Just a mere six weeks ago I wrote an article titled “Norene Gilletz: A Very Special Lady.” It was meant to be a tribute to Norene, who passed away on Sunday of this week. The article was one of the most difficult things I ever had to write, as I knew that it was a living obituary for someone who deserved all of the accolades that were expressed about her. I had visited with Norene at the Palliative Care Unit at the Jewish General Hospital and she was thrilled about the possibility of writing about her, but we agreed that we would not talk of the severity of her illness. She and I both knew that we might never see each other again, and in fact, it was only a Montreal snowstorm in the past week that prevented me from visiting with her one final time. My very last message to her offered my apologies for not coming due to the weather and asked her for some suggestions of recipes that she felt I should write about in my forthcoming review of her latest masterpiece cookbook, “The Brain Boosting Diet: Feed Your Memory.” It was the only time that I ever sent her a message that was not answered.
Many of us know something about Norene. We know her expertise at being a gourmand and having the ability to have everyone around her feel that they could easily become gourmet chefs as well. Her cookbooks grace practically every Jewish kitchen in Canada and throughout the world. Her accomplishments are too numerous to mention. Yet it is her family of “Noreners” that will keep her legacy alive for generations.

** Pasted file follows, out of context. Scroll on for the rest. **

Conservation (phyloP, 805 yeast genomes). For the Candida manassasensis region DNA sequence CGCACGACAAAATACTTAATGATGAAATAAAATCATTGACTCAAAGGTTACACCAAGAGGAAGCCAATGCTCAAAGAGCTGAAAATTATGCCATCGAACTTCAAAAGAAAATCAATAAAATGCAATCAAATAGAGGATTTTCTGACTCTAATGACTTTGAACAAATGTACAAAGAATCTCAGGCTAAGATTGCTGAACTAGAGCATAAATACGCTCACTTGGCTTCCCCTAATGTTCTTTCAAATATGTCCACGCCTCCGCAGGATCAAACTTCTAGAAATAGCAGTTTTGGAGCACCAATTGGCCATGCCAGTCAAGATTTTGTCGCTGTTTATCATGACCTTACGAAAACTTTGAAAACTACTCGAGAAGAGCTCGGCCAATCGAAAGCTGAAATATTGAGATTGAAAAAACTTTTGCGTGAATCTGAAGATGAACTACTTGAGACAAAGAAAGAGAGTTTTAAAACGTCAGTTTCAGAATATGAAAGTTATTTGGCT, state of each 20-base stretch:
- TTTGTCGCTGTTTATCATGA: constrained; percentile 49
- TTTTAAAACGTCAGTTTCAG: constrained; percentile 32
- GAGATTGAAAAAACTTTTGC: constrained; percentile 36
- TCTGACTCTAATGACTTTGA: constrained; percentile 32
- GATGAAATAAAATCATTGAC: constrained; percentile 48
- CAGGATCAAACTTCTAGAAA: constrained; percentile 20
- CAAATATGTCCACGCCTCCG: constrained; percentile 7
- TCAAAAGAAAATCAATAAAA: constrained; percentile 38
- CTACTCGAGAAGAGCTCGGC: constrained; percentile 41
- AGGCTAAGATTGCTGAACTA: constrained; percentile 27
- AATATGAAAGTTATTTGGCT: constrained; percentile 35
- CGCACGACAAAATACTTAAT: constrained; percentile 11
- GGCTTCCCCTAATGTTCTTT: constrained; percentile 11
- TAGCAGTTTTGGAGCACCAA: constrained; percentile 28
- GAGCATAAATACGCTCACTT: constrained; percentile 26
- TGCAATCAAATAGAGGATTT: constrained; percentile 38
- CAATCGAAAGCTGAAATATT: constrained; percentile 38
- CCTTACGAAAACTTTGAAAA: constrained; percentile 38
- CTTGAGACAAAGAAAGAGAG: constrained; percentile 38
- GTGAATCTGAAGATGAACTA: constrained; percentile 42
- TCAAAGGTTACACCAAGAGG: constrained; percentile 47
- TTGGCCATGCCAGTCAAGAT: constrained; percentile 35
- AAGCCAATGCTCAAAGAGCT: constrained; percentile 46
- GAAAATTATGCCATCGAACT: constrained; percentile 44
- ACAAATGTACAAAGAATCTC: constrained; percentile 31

Never has a day gone by that “Norene’s Kitchen,” her celebrated Facebook page, did not have a plethora of comments, questions, quotes and shared cooking ideas among the more than 10,000 followers in the group. Each Friday, from around the world, wishes of Shabbat Shalom would resonate on the page. Pictures of what individuals had made to delight the palates of their family and friends were shared widely.
Questions were asked on a daily basis of why a recipe had disappointed; pointers were given about the best way to frost, defrost, saute, sear and char. Norene herself eagerly responded to the needs of her online “family.” Yet it goes even deeper than that. The family became so attached, that when a Norener had a family crisis it was shared on the site. Prayers were offered, suggestions, if feasible, were made, and tears were shed. The longer that each person was a member of the family, the more attached they would become to each other. How much more so must her family feel her loss.
At this moment, the Noreners out there are sharing their grief over the loss of their “queen.” There is no doubt in my mind that the group will continue with the same devotion and enthusiasm as they have in the past. I am sure that Norene was well aware of the fact that although she taught so many how to cook, bake and prepare delicacies for their tables, what she did most amazingly was teach a group of strangers how to care about each other with love, patience and respect. She encouraged a sisterhood and brotherhood (yes, many men gained from this group) who did not notice any type of differences between people. We were all one with Norene.
It is my wish that her many accomplishments be shared and that we emulate her graciousness and kindness. Rest in peace, dear Norene. Baruch Dayan Ha’Emet.
Nina Glick is living in Bergenfield after many years of service to the Montreal Jewish community with Rabbi Mordechai Glick. They can be reached at [email protected]